While It Lasts (Sea Breeze, #3) - Abbi Glines I've read both Breathe and Because of Low (as well as Abbi Glines' other books) and I feel like my review will be exactly the same for those, but I haven't got around to reviewing those yet. I just finished reading this and there are good things and bad things that make me cringe and want to throw my kindle out a window.
The positives: It's cute, it's quick and it's easy to relate to. The personal stories of both Cage and Eva were realistic and has substance. They were strong characters because they had good back stories. I thought Cage's personality in particular was the most realistic and he wasn't too ragey and crazy. Seriously, as soon as he punched someone I would have closed the book and fumed for a few days. Luckily, he didn't. We had heard plenty about him in Because of Low and knew that he was honest about himself and knew that he was a bit screwed up. Fortunately, we knew he was still a big-hearted guy, courtesy of Low. So the change from beginning-of-book Cage isn’t too severe compared to end-of-book Cage.
Unfortunately, I can’t say the same for Eva. Her characterisation was clunky and inconsistent and I felt like she was harping on about her dead fiancée, Josh, and how depressed she was and wasn’t able to look at another man ever but then her actions didn’t hold true to that as she practically thre herself at Cage.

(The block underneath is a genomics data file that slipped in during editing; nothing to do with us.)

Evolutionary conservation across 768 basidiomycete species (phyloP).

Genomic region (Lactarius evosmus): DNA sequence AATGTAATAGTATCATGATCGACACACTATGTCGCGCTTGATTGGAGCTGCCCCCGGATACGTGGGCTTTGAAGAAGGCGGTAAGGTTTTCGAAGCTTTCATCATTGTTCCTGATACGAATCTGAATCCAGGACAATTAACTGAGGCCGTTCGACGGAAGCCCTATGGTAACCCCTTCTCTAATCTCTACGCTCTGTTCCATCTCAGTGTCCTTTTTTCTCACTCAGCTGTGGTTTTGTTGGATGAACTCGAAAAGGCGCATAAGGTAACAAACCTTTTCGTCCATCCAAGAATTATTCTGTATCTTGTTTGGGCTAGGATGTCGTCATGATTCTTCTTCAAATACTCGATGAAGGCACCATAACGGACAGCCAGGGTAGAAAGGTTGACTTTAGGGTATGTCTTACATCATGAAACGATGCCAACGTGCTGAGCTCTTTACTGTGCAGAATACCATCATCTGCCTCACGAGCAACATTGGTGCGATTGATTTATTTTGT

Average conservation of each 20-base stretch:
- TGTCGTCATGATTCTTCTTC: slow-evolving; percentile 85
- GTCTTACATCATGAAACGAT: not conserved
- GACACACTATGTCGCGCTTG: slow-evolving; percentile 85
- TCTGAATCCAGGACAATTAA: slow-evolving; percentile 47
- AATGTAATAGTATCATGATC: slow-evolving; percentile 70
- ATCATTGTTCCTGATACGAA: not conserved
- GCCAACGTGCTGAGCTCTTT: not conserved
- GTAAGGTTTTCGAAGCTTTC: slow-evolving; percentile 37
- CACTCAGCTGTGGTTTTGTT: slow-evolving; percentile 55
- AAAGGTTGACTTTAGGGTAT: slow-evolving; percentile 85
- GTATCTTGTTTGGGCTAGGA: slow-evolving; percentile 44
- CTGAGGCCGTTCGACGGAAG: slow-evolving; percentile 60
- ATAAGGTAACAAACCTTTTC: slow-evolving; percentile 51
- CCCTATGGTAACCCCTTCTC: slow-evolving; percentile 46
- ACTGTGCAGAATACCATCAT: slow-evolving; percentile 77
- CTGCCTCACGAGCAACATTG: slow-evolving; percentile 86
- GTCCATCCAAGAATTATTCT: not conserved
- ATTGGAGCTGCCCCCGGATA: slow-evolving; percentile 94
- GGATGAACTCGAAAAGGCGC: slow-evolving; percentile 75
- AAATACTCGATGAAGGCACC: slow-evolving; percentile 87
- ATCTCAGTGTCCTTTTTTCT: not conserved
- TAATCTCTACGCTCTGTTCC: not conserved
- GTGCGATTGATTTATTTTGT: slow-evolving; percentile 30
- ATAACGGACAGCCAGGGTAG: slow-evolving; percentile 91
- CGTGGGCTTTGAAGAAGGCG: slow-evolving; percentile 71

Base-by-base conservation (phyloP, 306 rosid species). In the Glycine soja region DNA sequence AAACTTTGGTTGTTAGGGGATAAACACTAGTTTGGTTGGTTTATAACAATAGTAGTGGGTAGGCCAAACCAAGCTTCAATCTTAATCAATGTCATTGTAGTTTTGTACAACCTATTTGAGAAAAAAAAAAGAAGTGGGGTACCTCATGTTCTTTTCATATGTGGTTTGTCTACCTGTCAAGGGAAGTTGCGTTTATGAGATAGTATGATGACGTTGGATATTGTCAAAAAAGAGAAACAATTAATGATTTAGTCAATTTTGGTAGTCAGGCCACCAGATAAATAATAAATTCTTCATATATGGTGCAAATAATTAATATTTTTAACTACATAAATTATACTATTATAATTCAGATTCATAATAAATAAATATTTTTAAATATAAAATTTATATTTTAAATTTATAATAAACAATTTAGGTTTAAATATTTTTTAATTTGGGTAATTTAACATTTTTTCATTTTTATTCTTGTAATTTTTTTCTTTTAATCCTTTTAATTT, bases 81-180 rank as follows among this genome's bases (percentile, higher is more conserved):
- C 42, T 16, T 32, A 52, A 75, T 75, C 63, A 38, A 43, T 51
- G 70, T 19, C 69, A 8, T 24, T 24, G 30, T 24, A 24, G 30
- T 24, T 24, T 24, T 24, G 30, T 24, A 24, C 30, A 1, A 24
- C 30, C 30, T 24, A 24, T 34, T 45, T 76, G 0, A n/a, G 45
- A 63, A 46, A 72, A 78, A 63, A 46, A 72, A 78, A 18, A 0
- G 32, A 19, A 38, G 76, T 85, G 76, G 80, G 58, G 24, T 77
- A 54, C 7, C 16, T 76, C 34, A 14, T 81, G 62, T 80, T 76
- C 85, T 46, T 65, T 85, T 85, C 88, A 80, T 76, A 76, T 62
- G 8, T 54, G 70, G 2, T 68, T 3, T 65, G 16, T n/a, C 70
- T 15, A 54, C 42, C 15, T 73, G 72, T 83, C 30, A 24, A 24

Another good thing, was the setting and how well Abbi brought in other characters without growing tired. Abbi writes quite a nice tight romance and we don’t get bored.
The worst thing about this book (and actually just about all of Abbi’s books) was her dialogue. Oh my god, it is practically vomit-inducing the amount of times, words like ‘baby’ and ‘sexy’ are used. Her descriptions are overused and her dirty talk is unrealistic. I feel like they never said anything other than, ‘get your sexy little self over here.’ Or something similar. And then a steamy scene would go down.
There was a lot of back-and-forth between steamy situations, confusion and guilt, and then make-up with little actual conversation. I’m unsure whether Eva and Cage’s relationship would actually work in the real word because it was like they were unable to talk about real things. What happens when they have to start talking about taxes one day?
So among the cutesy clichés, the easy fixes and unrealistic dialogue, there was a real story here which I think was a good YA novel.
Just, get some new ideas, please, Abbi.